Like what you've read?

On Line Opinion is the only Australian site where you get all sides of the story. We don't
charge, but we need your support. Here’s how you can help.

  • Advertise

    We have a monthly audience of 70,000 and advertising packages from $200 a month.

  • Volunteer

    We always need commissioning editors and sub-editors.

  • Contribute

    Got something to say? Submit an essay.

 The National Forum   Donate   Your Account   On Line Opinion   Forum   Blogs   Polling   About   
On Line Opinion logo ON LINE OPINION - Australia's e-journal of social and political debate


On Line Opinion is a not-for-profit publication and relies on the generosity of its sponsors, editors and contributors. If you would like to help, contact us.


RSS 2.0

Imagining ‘The Good Society’

By Tristan Ewins - posted Tuesday, 6 May 2008

What makes a “Good Society”? Should such a thing be measured in purely material terms? What of free time; of family and friends; of room to develop ourselves as human beings? How best to pursue such aims as human liberty, social justice, democracy, as well as compassion and provision for the needs of the poor and vulnerable?

How to negotiate conflict between the liberal right of individuals to invest their wealth as they choose, and the imperative to alleviate or eliminate the exploitation of labour?

And how best to balance conflicting modes of social organisation: to allow for spontaneity, as well as instances of planning, and the proper functioning of markets where appropriate?


This paper examines the question of a “mixed democratic economy”; of getting the right mix of planning, public and democratic ownership, and market forces.

Using urban planning as a starting point, it is possible to develop arguments surrounding neo-liberalism, the mixed economy and centralised command economics.

A good city mixes diversity, spontaneity and the play of market forces, as well as strategic planning to provide for a truly “livable” urban environment. Too much planning renders a city “sterile”, uniform and predictable. And with not enough planning (including social justice measures) cities become unworkable and unlivable.

It is too common for sprawling urban metropolises to span out of control before transport networks and regional urban “hubs” become interconnected in a workable and orderly fashion. Suburbs become disconnected from the inner-city and from each other: sprawl outpaces the development of infrastructure, services and markets. And affluent suburbs rest upon “underworlds” of poverty, deprivation and exploitation.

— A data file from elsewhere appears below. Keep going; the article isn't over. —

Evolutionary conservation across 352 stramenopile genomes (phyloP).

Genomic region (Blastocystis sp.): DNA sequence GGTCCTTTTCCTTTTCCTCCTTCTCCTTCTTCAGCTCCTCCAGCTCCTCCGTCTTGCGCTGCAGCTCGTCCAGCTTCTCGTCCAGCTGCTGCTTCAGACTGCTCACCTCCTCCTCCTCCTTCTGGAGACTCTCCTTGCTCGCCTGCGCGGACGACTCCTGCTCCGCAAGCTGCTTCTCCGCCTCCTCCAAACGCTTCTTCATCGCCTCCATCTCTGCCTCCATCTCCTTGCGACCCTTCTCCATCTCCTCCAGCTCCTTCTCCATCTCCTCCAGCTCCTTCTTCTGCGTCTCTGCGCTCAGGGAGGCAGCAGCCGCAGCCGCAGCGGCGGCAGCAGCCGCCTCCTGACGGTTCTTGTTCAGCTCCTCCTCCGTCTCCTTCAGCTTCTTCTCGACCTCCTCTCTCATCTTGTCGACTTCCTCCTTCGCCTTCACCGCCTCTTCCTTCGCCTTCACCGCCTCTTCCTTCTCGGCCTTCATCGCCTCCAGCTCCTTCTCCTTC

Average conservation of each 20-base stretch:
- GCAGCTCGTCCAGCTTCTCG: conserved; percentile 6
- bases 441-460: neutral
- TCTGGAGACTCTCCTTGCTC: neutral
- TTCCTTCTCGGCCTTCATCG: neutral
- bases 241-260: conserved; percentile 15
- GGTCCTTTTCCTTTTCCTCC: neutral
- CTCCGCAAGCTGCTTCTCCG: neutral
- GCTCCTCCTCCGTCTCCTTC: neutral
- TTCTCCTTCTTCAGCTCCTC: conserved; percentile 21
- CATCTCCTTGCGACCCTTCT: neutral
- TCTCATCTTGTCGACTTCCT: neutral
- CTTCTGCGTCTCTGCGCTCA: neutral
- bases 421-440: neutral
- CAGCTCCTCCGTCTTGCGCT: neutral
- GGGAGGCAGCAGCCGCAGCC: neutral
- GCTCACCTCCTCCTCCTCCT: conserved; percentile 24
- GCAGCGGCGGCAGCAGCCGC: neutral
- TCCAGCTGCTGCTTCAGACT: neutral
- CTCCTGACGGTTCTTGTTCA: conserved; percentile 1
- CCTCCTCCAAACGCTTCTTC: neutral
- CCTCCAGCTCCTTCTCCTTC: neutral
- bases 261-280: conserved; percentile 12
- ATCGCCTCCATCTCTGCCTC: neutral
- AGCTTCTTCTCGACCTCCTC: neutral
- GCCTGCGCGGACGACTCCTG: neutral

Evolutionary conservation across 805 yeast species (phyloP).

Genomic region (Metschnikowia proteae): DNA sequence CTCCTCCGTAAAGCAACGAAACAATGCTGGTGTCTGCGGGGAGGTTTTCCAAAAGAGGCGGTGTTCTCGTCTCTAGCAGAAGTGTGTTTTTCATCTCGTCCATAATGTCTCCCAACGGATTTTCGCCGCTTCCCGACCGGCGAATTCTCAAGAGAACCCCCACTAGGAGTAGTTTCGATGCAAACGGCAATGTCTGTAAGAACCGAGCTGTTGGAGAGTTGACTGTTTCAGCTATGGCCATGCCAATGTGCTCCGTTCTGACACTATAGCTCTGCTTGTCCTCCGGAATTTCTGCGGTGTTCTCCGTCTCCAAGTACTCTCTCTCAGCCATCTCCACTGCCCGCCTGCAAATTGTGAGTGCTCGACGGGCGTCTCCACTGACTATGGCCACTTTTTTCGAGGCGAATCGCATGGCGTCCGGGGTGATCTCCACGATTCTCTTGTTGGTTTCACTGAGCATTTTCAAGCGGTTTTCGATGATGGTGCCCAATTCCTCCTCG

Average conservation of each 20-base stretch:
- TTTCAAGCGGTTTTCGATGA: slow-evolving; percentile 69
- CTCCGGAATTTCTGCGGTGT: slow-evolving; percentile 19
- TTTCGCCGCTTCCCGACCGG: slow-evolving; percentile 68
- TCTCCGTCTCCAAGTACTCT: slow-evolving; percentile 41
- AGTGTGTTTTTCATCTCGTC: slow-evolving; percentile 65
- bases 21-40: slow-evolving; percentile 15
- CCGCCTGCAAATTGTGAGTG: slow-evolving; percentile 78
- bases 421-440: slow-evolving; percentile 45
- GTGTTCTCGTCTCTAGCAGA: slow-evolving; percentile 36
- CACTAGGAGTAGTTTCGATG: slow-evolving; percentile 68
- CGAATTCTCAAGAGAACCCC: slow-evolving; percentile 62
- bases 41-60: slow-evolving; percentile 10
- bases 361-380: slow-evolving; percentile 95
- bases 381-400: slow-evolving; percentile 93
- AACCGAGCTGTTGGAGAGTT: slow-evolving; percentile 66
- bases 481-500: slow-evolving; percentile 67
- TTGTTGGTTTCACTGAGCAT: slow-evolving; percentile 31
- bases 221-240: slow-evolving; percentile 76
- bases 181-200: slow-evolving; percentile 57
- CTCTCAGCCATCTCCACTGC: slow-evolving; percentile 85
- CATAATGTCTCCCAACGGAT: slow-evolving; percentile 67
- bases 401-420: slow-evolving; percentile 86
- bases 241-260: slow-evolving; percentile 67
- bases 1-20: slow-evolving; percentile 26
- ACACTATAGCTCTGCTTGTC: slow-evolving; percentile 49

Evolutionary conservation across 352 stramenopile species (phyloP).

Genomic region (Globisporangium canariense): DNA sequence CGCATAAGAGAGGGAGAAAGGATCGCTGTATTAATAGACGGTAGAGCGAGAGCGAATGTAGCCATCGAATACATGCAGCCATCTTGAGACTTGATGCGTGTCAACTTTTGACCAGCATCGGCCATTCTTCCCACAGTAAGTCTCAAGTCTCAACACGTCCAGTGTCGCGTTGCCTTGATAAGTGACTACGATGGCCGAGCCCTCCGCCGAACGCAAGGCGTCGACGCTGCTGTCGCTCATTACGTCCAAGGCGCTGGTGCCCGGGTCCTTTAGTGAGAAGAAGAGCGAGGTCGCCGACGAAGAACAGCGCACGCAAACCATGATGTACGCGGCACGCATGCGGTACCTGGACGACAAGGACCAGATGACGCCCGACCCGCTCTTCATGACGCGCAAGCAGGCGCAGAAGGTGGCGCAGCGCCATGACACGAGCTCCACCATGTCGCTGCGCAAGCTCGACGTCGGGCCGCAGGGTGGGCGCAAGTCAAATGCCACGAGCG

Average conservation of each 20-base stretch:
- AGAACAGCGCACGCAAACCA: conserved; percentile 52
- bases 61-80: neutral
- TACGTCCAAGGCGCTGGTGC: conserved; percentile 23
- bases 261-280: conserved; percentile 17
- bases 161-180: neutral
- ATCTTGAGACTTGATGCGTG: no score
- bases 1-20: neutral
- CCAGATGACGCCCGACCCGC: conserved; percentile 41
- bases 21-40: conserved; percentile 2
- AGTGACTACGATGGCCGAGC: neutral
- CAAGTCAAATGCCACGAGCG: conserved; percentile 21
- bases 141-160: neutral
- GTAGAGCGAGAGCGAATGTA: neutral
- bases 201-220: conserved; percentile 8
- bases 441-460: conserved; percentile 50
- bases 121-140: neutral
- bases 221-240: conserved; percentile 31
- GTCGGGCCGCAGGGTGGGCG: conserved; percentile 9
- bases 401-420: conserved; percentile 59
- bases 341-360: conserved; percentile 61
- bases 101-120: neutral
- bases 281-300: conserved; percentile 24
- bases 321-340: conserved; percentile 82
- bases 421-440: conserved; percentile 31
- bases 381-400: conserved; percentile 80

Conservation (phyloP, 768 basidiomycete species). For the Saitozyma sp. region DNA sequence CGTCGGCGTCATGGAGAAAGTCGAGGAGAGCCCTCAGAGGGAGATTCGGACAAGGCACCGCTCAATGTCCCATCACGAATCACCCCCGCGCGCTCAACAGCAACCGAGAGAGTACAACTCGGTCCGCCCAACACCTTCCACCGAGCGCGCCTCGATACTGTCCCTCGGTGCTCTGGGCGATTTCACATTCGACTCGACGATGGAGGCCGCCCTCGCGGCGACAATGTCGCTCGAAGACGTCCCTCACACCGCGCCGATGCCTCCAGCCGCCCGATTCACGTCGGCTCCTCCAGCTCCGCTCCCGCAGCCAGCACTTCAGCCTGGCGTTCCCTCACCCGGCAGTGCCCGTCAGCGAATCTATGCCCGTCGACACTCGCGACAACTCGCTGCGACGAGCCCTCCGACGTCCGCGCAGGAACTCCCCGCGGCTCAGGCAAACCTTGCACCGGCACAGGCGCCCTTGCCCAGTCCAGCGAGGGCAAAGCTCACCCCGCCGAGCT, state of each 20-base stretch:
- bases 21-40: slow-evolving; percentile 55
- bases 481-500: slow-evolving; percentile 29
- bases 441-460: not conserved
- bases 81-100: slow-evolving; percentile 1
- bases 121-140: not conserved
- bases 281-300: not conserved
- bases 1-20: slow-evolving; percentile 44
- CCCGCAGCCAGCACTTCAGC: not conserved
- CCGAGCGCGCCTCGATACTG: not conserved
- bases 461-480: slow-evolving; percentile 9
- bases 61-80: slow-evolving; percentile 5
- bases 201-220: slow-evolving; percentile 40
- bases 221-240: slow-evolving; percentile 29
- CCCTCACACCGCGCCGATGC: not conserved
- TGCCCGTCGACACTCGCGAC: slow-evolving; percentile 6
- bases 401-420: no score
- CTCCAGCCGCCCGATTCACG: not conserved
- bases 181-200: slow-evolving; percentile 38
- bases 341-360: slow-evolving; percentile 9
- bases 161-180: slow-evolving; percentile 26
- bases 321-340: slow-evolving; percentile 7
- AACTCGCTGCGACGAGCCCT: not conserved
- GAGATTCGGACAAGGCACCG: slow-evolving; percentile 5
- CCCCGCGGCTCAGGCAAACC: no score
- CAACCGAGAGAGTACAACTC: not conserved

At times there is a need for stability and predictability. And it is only with intervention and planning that cities might become truly “livable” for all. Such intervention might, for instance, include:

  • transport networks and hubs;
  • public health, public housing, aged care, child care and education facilities;
  • devoted civic space including public malls, squares, sports grounds and gardens: for civic activism, social life and recreation; and
  • workable planning for commercial, business, residential and social zoning - including - where appropriate - urban consolidation, and the interposition of commercial and business zoning with dedicated space for free public and community use.

The need to mix public and community space with commercial space is crucial. Modern consumer culture eclipses and suffocates public life: limiting it to consumption, and not providing for an active civil society and public sphere.

Upon this urban environment, though, a market economy can thrive in a state of constant evolution and responsiveness to the “flux” of consumer demand. A dynamic of innovation, diversity and change can be provided by markets - and contribute to the “livability” of cities, and the diverse needs of communities.

This same logic, on the whole, holds true also for nation-states - as well as for cities.

  1. Pages:
  2. Page 1
  3. 2
  4. 3
  5. 4
  6. All

Discuss in our Forums

See what other readers are saying about this article!

Click here to read & post comments.

47 posts so far.

Share this:
reddit this reddit thisbookmark with Del.icio.usdigg thisseed newsvineSeed NewsvineStumbleUpon StumbleUponsubmit to propellerkwoff it

About the Author

Tristan Ewins has a PhD and is a freelance writer, qualified teacher and social commentator based in Melbourne, Australia. He is also a long-time member of the Socialist Left of the Australian Labor Party (ALP). He blogs at Left Focus, ALP Socialist Left Forum and the Movement for a Democratic Mixed Economy.

Other articles by this Author

All articles by Tristan Ewins

Creative Commons LicenseThis work is licensed under a Creative Commons License.

Photo of Tristan Ewins
Article Tools
Comment 47 comments
Print Printable version
Subscribe Subscribe
Email Email a friend

About Us Search Discuss Feedback Legals Privacy